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Valve bans 37 CS:GO coaches caught cheating with a spectator bug

CS:GO
(Image credit: Valve)
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In August of 2020, pro esports league ESL suspended coaches from the CS:GO teams Hard Legion, Heroic, and MIBR, following an Esports Integrity Commission investigation that found they had taken advantage of a bug that enabled them to spectate from anywhere on the map without the opposing team knowing. Further investigation found that the cheating was actually far more widespread than that: A report published in September 2020 revealed that 37 coaches had taken advantage of the bug to some extent.

Those coaches were also sanctioned by ESIC, whose members include ESL, DreamHack, and other leagues and tournaments, through a standardized "sanctions and concessions matrix" that applied demerit points based on the frequency and duration of the spectator bug exploit. Four tiers of sanctions were applied based on demerit point totals, ranging from five months to three years, adjusted for "concession" modifiers like confessing your crimes and aiding the investigation.

Now Valve has imposed penalties of its own, based on ESIC's system of demerit points, that will see coaches who have been caught exploiting the bug made ineligible for upcoming CS:GO Majors—in some cases, permanently. 

  • 2 demerits - 1 Major
  • 3 demerits - 2 Majors
  • 4 demerits - 3 Majors
  • 5 demerits - 5 Majors
  • 6+ demerits - permanent ban

Given the extent to which the spectator bug was exploited, and the length of time it went on without anyone noticing, Valve has also changed its rules to mandate that only players will be allowed in rooms and on servers during online matches. "Neither coaches nor any other team staff will be allowed in the room, on the server, or to otherwise communicate with the team during an online match," it said.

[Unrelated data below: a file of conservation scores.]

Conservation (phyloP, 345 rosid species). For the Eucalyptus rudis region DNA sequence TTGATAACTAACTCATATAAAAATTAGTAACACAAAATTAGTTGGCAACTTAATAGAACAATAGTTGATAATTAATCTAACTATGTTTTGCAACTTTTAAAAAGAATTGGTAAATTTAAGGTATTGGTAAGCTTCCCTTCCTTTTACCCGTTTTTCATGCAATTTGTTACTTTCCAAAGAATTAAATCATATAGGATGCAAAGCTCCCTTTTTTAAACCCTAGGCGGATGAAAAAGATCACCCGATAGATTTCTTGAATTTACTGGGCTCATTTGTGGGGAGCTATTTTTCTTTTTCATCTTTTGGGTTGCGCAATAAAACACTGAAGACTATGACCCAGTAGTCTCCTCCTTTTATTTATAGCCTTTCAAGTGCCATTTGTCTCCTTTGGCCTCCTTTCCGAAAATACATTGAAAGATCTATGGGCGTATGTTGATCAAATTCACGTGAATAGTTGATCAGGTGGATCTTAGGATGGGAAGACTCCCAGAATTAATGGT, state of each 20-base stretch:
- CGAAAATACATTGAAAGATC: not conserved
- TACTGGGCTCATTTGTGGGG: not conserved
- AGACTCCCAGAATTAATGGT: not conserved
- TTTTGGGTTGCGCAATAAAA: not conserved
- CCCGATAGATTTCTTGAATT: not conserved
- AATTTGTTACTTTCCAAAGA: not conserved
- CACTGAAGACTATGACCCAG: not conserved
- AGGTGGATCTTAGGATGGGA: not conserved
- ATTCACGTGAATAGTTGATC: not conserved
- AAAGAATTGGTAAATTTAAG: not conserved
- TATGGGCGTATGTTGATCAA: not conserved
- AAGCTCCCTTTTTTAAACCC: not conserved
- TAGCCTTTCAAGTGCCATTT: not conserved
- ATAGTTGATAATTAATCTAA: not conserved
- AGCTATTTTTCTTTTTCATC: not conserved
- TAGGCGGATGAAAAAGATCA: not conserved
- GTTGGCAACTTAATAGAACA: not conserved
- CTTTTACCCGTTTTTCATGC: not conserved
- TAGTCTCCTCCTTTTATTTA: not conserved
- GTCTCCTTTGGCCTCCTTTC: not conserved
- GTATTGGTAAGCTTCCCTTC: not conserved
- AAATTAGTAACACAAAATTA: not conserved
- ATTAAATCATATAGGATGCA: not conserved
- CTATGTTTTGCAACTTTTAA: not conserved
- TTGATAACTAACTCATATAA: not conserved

Last week, ESIC issued suspensions against 35 CS:GO players for terms ranging from one to five years for betting on matches.

Andy has been gaming on PCs from the very beginning, starting as a youngster with text adventures and primitive action games on a cassette-based TRS80. From there he graduated to the glory days of Sierra Online adventures and Microprose sims, ran a local BBS, learned how to build PCs, and developed a longstanding love of RPGs, immersive sims, and shooters. He began writing videogame news in 2007 for The Escapist and somehow managed to avoid getting fired until 2014, when he joined the storied ranks of PC Gamer. He covers all aspects of the industry, from new game announcements and patch notes to legal disputes, Twitch beefs, esports, and Henry Cavill. Lots of Henry Cavill.